Vanity Fair’s latest edition is graced by Oscar Award – winning actor, Viola Davis as photographed by Dario Calmese, a Black photographer.
The African American actress and producer having won an Academy Award, an Emmy Award, and two Tony Awards, is the first Black actress to achieve the Triple Crown of Acting.
In 2015, Viola became the first Black woman ever to win an Emmy for lead actress in a drama for ‘How to Get Away With Murder.’
In 2017, she won an Oscar for her supporting role as Rose Maxson in ‘Fences’—a part for which she also collected a Tony.
Today, she is using her own production company to give young Black actors a platform—in every stage of their careers. “There’s not enough opportunities out there to bring that unknown, faceless Black actress to the ranks of the known. To pop her!”
How did she start though?
Davis was raised in Central Falls, Rhode Island, where her father found work as a horse groom at nearby racetracks and her mother took on domestic and factory jobs. Their income was frequently insufficient to support the family, and they endured grim rat-infested apartments and occasional food shortages.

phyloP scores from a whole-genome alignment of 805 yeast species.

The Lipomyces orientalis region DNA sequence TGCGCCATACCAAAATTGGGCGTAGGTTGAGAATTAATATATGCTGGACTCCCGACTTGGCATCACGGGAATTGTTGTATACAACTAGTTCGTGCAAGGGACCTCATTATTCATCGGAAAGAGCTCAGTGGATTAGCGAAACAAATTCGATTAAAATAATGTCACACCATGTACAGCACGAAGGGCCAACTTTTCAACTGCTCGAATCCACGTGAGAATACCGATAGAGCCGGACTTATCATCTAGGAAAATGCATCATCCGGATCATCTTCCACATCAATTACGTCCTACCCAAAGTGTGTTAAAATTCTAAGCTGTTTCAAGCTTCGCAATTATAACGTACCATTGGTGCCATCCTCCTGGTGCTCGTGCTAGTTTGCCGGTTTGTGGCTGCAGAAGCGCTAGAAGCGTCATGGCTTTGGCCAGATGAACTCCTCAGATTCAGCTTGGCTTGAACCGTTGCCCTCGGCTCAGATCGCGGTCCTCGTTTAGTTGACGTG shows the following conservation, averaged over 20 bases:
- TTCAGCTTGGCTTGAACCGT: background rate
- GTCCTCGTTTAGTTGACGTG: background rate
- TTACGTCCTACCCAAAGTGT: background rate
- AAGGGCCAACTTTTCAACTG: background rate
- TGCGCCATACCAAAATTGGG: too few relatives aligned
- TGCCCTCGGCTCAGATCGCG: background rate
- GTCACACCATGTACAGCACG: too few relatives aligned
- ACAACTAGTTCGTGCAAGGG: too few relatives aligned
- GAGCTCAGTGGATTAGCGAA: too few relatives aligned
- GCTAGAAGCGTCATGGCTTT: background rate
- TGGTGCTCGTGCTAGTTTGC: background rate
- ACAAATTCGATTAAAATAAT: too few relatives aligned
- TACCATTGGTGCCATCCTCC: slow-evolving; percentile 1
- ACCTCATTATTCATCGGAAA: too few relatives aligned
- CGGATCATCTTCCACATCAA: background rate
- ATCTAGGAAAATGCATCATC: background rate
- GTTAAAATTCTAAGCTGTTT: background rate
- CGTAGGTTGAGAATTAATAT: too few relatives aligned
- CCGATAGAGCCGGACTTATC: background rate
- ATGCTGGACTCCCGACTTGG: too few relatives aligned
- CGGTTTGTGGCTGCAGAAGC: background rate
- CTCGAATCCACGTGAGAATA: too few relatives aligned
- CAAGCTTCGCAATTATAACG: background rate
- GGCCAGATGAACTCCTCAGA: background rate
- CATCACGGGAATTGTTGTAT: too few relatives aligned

As a child, Davis began acting in school productions and theatre competitions. She enrolled at Rhode Island College, where she majored in theatre and graduated in 1988. She proceeded to the Young Peoples School for the Performing Arts in Rhode Island on scholarship before attending the Juilliard School, from which she graduated in 1994.
In 1996 Davis made her Broadway debut in August Wilson’s Seven Guitars, in which she played the long-suffering paramour of a musician recently released from prison, a performance that earned her a Tony Award nomination. And she didn’t stop there, nor has she stopped since.
In this Vanity Fair article, Davis talks about her upbringing in poverty and life in Hollywood, as well as participating in the recent wave of protests following the death of George Floyd.
“My entire life has been a protest,” Davis says. “My production company is my protest. Me not wearing a wig at the Oscars in 2012 was my protest. It is a part of my voice, just like introducing myself to you and saying, ‘Hello, my name is Viola Davis.'”
Davis, 55, is best known for her role in “Fences,” for which she won the 2017 Academy Award for best supporting actress, and we are twice as excited for her new role coming, where she is set to play former first lady Michelle Obama in a one-hour drama titled “First Ladies.”
The July/August Vanity Fair edition is the first time a Black photographer has shot the cover, and this accomplishment comes as calls for American fashion media to highlight more Black perspectives have become more urgent and widespread.
Viola Davis has represented the Black community and Black women in tremendous ways, and we couldn’t be more proud to love and appreciate her. She is amazing!